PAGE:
The Industrial Revolution was wide-ranging. It affected numerous areas, but its impact was especially felt in the areas of iron production, machine tools, textiles, and steam power. Let's look at these areas in more detail.

Throughout the late 18th century, blacksmiths discovered various processes for producing higher quality and more affordable iron. Improvements in blast furnaces and the use of better quality fuels, like coke, greatly enhanced iron production. In the 1780s, Englishman Henry Cort developed the processes of rolling and puddling. Rolling allowed wrought iron to be thinned out in a much more efficient manner than hammering it into sheets. Puddling was a bit more complex, but basically, it was an improved process for decarburizing pig iron and producing quality bar iron. Improvements in steel production also took place during this time, though steel tended to be more expensive.

The availability of high quality iron and steel launched a revolution in machine tools on both sides of the Atlantic. The demand for nails, screws, and other metal parts resulted in important advances in metal-cutting machinery. By the early 19th century, a number of different models of milling machines had been developed. Milling machines are simply machines used to cut metal or shave off metal until it reaches the desired design. With the introduction of milling machines, metal could be shaped to precise dimensions.

One of the most important advances of the Industrial Revolution was the development of interchangeable parts by American inventor Eli Whitney. Interchangeable parts are parts which can be produced with countless identical spares, making replacement or substitution easy. Before the advent of interchangeable parts, simple machines and other objects were built by skilled craftsmen as one solid, unique piece. It was a laborious process. With the system of interchangeable parts, objects could be mass produced, and if they broke, they could be easily fixed.

Eli Whitney (1765-1825) first used the interchangeable parts system to mass produce rifles in first few years of the 19th century. There is a degree of debate over whether or not Eli Whitney was the first to actually 'invent' interchangeable parts; at the very least, he was the leading pioneer in the United States. Whitney was a prolific inventor. His other contributions include the invention of the cotton gin and improvements to the milling machine.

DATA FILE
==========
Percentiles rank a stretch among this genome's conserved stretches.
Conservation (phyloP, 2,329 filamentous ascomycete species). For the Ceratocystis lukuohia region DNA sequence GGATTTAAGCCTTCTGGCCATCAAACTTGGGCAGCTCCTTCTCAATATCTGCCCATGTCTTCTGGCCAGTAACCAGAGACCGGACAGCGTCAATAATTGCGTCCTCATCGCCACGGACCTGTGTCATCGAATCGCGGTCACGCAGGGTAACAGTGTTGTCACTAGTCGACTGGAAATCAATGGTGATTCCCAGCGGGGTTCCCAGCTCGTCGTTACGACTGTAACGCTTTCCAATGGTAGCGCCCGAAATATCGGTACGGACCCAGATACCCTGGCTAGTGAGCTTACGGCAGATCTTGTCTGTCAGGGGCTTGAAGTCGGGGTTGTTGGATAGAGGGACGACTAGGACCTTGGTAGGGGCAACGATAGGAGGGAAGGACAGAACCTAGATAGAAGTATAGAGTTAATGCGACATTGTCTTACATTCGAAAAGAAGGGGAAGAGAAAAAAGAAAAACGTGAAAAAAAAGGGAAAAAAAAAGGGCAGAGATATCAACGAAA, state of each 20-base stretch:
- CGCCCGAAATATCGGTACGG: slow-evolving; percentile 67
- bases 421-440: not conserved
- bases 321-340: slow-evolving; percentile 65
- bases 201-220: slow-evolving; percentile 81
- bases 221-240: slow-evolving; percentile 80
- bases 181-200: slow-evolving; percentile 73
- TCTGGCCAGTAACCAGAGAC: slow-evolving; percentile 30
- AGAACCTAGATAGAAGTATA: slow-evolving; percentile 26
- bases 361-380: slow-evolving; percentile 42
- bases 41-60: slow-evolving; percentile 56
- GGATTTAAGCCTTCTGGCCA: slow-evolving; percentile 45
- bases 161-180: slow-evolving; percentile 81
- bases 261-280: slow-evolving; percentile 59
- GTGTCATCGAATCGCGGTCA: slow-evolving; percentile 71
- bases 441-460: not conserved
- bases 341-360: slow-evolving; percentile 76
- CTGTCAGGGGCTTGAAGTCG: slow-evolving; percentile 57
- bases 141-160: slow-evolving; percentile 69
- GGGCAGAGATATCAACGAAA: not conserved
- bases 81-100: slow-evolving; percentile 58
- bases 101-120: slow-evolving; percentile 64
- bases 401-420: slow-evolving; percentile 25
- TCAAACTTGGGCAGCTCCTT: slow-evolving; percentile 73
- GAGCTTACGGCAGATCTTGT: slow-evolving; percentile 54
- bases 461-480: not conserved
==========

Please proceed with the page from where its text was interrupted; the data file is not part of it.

To unlock this lesson you must be a Study.com Member.
Create your account

Register for a free trial

Are you a student or a teacher?

Unlock Your Education

See for yourself why 30 million people use Study.com

Become a Study.com member and start learning now.
Become a Member  Back
What teachers are saying about Study.com
Free 5-day trial

Earning College Credit

Did you know… We have over 160 college courses that prepare you to earn credit by exam that is accepted by over 1,500 colleges and universities. You can test out of the first two years of college and save thousands off your degree. Anyone can earn credit-by-exam regardless of age or education level.

To learn more, visit our Earning Credit Page

Transferring credit to the school of your choice

Not sure what college you want to attend yet? Study.com has thousands of articles about every imaginable degree, area of study and career path that can help you find the school that's right for you.

Create an account to start this course today
Try it free for 5 days!
Create An Account
Support